There are some key differences between a human heart and an artichoke heart. Literature PhD candidate Kirstyn Leuner wants to be clear about that. However, word frequency analysis tools may enhance learning when combined with contextual reading. “It’s a really good sign, as a teacher, when you’re excited about reading a batch of papers,” says Leuner, “and I’m receiving some of the best student papers I’ve ever read.”
Kirstyn Leuner teaches her students to analyze literature like scientists. She encourages them to see words as data and to look for patterns and trends in language. As a graduate instructor and a 2013 ASSETT Teaching with Technology award winner, Leuner has been experimenting with different technologies in the classroom for nearly a decade. She often uses blogs and social media tools like Twitter and Storify to help her students understand Shakespeare, romantic literature, and women’s literature. “She made the old Gothic novels we were reading feel more modern,” said one student.
Photo by: Michael Riberdy, UCB Libraries
“I’ve always been interested in old things,” says Leuner, describing her fascination 19th Century Romanticism as she thumbs through a generously dog-eared book of Daguerreotypes and dioramas. But although Leuner may be a romantic, she isn’t old-fashioned: At Miami University, where Leuner started her PhD studies, she met scholar Laura Mandell. “Mandell introduced me to this whole new world of teaching and research that involved technology and digital tools,” she explained. It was at Miami that Leuner first learned how to TEI encode texts and to experiment with WordPress blog. These dueling interests followed her to the PhD program at Colorado and her Digital Humanities Fellowship at The University of Denver.
“I think of text as data,” says Leuner. “I think scholars and students need to learn to zoom in and to zoom out of text. Close reading is important, but you need to juxtapose that with zooming out in order to analyze word data and see how these moments of close reading are just a small snapshot of how language works in the piece as a whole. Voyant helps us do that.”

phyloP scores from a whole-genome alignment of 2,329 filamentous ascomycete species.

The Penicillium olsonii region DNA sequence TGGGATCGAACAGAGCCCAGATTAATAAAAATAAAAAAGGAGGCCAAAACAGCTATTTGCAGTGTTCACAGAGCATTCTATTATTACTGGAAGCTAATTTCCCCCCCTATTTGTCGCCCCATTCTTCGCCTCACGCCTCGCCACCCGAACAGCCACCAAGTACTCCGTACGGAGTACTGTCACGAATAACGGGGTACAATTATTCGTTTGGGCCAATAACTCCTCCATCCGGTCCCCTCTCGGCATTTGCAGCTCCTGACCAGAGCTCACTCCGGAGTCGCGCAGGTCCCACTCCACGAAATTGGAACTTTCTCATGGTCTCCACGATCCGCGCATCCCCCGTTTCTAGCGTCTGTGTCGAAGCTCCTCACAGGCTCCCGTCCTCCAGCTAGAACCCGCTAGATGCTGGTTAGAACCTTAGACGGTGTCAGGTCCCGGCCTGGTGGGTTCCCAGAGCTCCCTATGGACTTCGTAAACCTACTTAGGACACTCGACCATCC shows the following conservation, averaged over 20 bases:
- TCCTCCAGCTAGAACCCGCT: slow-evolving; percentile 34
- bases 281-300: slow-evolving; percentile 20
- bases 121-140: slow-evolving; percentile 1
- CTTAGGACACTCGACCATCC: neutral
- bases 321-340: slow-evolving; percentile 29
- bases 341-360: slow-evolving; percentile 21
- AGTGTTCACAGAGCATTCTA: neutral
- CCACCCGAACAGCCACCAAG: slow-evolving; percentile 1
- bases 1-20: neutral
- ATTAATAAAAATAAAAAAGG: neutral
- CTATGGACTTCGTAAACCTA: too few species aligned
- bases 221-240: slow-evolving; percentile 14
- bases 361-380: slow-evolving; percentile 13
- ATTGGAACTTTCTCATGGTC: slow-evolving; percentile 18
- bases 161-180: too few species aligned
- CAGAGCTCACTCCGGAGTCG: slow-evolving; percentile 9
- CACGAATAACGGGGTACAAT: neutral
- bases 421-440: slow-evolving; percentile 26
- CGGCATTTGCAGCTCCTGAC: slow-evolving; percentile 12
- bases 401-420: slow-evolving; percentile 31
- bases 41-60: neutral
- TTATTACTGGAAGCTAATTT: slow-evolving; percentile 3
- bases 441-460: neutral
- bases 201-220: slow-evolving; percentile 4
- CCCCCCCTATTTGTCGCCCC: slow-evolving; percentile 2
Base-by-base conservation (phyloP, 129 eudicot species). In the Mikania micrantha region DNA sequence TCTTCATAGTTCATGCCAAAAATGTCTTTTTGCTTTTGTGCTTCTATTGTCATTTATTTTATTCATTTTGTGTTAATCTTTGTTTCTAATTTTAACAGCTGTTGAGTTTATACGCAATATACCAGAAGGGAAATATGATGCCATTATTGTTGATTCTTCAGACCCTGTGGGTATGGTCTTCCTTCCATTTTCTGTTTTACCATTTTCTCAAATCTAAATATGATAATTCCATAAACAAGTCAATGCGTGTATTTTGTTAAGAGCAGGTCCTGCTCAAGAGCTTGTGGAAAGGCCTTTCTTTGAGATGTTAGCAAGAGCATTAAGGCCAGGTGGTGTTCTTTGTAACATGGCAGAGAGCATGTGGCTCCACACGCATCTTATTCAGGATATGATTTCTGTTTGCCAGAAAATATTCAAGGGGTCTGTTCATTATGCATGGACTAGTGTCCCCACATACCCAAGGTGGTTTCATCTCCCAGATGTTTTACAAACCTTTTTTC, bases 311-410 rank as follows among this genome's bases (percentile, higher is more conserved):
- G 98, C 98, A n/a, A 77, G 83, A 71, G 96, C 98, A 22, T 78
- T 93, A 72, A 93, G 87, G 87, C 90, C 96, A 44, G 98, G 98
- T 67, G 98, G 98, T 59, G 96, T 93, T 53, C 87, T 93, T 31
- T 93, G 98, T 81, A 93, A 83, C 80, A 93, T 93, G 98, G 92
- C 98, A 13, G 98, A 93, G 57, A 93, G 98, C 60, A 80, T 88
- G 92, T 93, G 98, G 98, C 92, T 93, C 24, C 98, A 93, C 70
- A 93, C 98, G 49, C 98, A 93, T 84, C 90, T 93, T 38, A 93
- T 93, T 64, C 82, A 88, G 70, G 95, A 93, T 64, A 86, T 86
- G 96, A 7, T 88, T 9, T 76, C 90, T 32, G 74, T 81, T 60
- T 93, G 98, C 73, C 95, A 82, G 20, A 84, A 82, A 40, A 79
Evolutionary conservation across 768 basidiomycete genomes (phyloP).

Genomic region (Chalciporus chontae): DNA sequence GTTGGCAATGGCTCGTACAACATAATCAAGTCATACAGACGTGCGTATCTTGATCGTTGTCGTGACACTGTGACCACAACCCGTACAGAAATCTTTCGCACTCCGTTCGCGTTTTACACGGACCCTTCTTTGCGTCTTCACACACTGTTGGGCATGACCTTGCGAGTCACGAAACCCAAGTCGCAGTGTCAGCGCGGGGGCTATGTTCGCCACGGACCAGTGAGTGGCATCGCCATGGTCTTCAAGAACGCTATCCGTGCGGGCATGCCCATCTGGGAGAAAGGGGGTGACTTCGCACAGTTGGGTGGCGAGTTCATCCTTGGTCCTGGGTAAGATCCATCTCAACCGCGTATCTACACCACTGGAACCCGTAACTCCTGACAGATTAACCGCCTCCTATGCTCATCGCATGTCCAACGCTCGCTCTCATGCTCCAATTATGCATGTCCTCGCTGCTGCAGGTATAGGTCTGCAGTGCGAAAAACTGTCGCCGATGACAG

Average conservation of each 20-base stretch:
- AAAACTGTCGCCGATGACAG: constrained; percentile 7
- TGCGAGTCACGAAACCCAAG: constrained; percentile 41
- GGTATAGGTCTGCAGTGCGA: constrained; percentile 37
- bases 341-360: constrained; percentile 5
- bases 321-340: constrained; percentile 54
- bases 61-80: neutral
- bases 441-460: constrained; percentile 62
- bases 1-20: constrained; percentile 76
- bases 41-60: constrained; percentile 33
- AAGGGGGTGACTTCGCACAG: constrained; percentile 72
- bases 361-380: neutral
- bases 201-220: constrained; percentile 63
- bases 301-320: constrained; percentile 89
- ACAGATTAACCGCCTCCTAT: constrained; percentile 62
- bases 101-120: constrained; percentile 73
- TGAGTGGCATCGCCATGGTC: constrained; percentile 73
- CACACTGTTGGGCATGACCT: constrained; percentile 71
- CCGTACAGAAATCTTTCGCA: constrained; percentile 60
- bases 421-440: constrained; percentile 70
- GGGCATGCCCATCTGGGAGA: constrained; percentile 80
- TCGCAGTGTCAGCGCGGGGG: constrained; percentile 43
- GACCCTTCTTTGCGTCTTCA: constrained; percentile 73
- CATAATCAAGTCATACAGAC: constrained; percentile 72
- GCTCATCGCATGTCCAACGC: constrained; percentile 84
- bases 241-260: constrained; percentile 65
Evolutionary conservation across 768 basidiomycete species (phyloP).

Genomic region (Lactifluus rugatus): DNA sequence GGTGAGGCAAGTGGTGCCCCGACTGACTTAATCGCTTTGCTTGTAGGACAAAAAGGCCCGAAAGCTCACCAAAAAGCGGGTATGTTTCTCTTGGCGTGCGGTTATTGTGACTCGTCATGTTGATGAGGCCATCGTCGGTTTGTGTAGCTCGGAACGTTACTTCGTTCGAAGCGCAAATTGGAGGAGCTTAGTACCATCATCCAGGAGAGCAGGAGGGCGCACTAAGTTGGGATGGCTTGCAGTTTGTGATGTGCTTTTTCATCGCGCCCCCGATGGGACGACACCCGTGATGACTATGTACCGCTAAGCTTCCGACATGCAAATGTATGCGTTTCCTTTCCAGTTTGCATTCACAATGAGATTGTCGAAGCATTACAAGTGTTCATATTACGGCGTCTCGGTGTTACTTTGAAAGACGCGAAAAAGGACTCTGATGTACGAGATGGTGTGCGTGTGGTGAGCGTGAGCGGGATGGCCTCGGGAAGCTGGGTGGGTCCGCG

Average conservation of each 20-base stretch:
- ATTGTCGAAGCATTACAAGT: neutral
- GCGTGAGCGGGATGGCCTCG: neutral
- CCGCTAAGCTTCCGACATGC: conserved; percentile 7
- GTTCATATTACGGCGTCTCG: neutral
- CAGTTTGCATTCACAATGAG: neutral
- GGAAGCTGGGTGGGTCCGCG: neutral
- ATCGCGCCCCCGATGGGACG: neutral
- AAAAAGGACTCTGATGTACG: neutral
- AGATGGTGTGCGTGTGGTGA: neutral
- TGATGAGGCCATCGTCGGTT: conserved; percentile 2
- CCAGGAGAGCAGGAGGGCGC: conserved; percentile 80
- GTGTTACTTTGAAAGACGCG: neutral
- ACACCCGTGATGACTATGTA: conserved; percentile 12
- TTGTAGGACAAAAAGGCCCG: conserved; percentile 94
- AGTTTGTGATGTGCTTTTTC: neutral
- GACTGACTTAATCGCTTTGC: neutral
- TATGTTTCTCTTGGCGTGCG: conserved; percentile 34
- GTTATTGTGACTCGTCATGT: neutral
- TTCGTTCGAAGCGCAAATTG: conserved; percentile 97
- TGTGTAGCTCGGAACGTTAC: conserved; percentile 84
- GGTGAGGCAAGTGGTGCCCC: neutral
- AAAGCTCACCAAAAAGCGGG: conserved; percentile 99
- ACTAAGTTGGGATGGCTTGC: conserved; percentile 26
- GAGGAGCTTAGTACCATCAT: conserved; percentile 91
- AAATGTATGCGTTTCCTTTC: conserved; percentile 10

Voyant is a free, web-based tool developed by Hermeneuti.ca that is more often used by scholars than undergraduate students. Once texts are uploaded, users can search for words and analyze frequency trends throughout a text. “Voyant does amazing things,” says Leuner, leaning across her desk in excitement. “It’s a step-up from Wordle. It shows you a breakdown of the number of times words are repeated and you can track or graph the frequency of words over the course of a novel.”
During the past semester, Leuner has begun to incorporate Voyant into her class assignments. When Leuner’s students studied Charlotte Dacre’s gothic novel Zofloya, they noticed an inverse relationship between the frequency of the word “heart” and the word “hand.” After looking more deeply at the text, the students discussed whether or not these trends related to the theme of revenge by sword or dagger (hand) for unrequited love (heart). “Of course the students also looked at the context of these words to make sure the author was referring to human hearts and not artichoke hearts,” Leuner explains.
Using Voyant Bubblelines to analyze the frequency of the word “Leuner” in this article
See: http://voyant-tools.org/tool/Bubblelines/ for more details
Another student worked on an independent project exploring the frequency of the word “door” in Ann Radcliffe’s A Sicilian Romance, which takes place in a mazelike castle. After using Voyant to graph the overarching trends, the student did some close reading and argued that the word “door” was a metaphor for opportunity within the context of the novel.
It really isn’t surprising that Leuner’s students are writing papers that are more advanced than before. Leuner is using Voyant to ask more advanced questions. “In the past, this kind of analysis involving word frequency trends would have been too much to ask of an undergraduate class,” said Leuner, explaining that her students are tackling questions that would have been a challenge for advanced scholars just ten years ago. “Previously, I wouldn’t have thought to give them that assignment. They just wouldn’t have had the data.”
“Why go at books the same way we have been going at them forever?” asks Leuner, whose own research involves many of these questions about word patterns and trends in language over time. Perhaps one of the most rewarding aspects of her new teaching strategy is that, with access to tools like Voyant, Leuner can now have conversations with her students about the very questions that she is so invested in. “As a digital humanist, this is the wonderful way in which my research and my teaching meet.”